"We were called greenies. What more do you need to know?”

I have always been intrigued by the events of the Holocaust, and fascinated by the resilience and strength of survivors. A bookish youth, my room was filled with Holocaust literature; classroom visits with eyewitnesses awe-inspiring; and discussions about Jewish history and social justice commonplace at the dinner table. During my undergraduate education I pursued a degree in Social Work, plus numerous Holocaust-related courses and a culminating internship at Toronto’s Holocaust Education Centre. From there, I came to a realization: to transmit the lessons of the Holocaust and contribute to the dream of “never again,” I needed to up my historical training.

Group Passover seder in Montreal, 4 April 1944.

My passion led me straight to the Strassler Center for Holocaust and Genocide Studies, Clark University, the first school to offer a Ph.D. in Holocaust history. While considering the vast research options at my disposal, a professor brought something to my attention that has since directed my scholarship and career path. He noted that there was a gaping hole in literature about Holocaust survivors in Canada. Research revealing Canada’s “none is too many” policy towards European Jewish refugees existed. So, too, did a handful of subject-specific investigations, including two analysis of the War Orphans Project. What appeared to be missing, however, was a comprehensive study of some 35,000 Holocaust survivors and their dependents that resettled in postwar Canada. How did the average Canadian respond to the plight of this refugee group? Why did survivors choose Canada as the site of their new beginnings? And what relationships evolved between survivors, Canadian Jews, and the general population? The decision to undertake this research dramatically affected my scholarship and eventually, my chosen career path.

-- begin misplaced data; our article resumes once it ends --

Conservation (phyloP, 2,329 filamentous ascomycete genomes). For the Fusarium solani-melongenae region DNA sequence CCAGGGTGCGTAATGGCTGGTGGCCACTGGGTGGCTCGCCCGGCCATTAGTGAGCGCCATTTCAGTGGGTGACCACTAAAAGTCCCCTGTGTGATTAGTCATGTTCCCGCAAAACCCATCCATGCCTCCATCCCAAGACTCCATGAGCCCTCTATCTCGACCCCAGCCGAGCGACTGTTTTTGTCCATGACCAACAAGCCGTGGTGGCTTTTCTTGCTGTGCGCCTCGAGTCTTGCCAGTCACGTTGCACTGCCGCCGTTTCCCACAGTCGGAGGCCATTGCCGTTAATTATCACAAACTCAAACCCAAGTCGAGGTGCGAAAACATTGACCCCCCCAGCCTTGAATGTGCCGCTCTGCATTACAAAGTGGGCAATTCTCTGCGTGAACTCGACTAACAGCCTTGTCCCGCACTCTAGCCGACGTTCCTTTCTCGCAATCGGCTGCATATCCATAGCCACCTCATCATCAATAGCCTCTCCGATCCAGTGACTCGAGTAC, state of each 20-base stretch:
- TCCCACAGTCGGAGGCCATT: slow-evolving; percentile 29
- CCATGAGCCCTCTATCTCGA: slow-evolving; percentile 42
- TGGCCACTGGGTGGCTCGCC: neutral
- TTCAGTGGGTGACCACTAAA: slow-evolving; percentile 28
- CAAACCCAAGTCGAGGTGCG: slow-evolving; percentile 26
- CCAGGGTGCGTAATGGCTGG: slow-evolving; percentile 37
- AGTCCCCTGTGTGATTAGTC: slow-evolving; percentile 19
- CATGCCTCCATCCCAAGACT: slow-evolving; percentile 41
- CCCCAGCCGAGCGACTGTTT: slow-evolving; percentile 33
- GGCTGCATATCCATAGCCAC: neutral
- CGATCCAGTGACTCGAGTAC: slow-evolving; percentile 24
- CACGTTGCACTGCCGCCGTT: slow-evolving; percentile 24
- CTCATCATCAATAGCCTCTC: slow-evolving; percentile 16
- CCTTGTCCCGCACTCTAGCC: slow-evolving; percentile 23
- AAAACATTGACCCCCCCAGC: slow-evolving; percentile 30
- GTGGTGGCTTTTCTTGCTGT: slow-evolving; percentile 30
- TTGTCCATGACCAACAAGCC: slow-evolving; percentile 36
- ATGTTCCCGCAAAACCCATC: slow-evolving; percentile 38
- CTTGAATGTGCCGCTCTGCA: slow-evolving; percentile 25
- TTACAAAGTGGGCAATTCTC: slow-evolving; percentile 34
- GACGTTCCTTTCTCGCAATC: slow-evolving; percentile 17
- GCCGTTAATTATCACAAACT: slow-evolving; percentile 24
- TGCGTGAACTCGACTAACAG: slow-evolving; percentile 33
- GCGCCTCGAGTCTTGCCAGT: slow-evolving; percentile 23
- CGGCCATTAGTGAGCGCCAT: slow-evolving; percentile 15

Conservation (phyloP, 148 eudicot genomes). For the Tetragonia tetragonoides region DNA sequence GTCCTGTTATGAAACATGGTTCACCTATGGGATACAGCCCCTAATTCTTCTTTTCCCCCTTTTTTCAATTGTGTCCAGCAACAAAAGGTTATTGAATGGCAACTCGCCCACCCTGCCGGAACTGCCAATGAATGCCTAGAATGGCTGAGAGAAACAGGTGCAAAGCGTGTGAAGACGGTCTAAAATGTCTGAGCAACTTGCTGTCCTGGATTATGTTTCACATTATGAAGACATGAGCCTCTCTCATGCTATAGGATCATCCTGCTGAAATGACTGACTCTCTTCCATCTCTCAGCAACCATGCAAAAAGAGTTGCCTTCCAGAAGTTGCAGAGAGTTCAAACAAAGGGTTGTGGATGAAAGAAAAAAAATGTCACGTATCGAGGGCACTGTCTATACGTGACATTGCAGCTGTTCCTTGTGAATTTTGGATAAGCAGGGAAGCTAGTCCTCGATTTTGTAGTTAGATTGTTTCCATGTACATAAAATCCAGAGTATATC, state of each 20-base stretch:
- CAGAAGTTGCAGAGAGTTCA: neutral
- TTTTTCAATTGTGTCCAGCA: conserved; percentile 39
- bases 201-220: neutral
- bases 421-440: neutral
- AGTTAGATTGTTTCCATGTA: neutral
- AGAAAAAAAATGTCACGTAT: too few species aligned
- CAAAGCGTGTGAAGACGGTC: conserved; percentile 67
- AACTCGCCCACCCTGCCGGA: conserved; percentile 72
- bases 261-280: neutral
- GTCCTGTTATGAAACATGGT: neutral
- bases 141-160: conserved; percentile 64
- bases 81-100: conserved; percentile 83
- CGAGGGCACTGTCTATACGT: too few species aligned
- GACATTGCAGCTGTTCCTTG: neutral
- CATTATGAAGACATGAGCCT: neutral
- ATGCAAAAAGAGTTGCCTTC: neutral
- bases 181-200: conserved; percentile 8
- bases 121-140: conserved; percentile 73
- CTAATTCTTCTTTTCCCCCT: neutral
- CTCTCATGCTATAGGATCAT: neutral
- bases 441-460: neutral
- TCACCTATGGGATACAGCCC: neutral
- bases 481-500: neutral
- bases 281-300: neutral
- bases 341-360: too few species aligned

The most surprising discovery in my research related to the survivors themselves, and the ways in which they inspired my focus. I began my doctorate as an uncertain 22-year-old with without a clear research statement in mind, but armed with a) the idea that my dissertation would somehow focus on Holocaust survivors who resettled in Canada, and b) awareness of the demise of the aging population, I set out to interview as many survivor testimonies as my digital recorder could support. My hope was that through the interview process, I would be struck by an “aha” moment, that would frame my thesis question.

During my first interview with a distant cousin-by-marriage, that moment arrived: when I asked Lola O. to describe her reception as a needle-trade worker to Toronto, she shrugged and declared, “We were called greenies. What more do you need to know?” From that initial meeting onwards, I recognized that there was no exact science in social history. If I was willing to listen, eyewitnesses would be willing to speak, and this period of limbo—the years between the Second World War and the birth of grandchildren—would rise to the fore of historical knowledge and critical analysis. It was time for the survivors’ travails in postwar Canada to be revealed.

More than 100 people—Holocaust survivors and their descendants, former communal workers, congregational leaders, and scholars—invited me into their homes and offices to discuss their experience of, or relationship to, survivors’ postwar reception. People shared memories of their murdered relatives, reflection on survival, and hopes for future generations. They trusted me with their stories on one condition: this research could not be for naught. Their voices—the heart of Holocaust Survivors in Canada: Exclusion, Inclusion, Transformation, 1947-1955 —would make a difference.

In the wake of the current Syrian refugee crisis, these stories may also serve as a cautionary tale. Nativist attitudes and a discriminatory, restrictive immigration policy contributed to Canada’s acceptance of the fewest number of Jewish refugees of any country in the western world. The results of such inaction were dire. Seventy years later, Canada has the opportunity to distinguish itself as a humanitarian leader. History does not need to repeat itself; our doors, and hearts, can surely open wider. And just like Holocaust survivors contributed to the rich fabric of Canadian society, so too will this wave of refugees.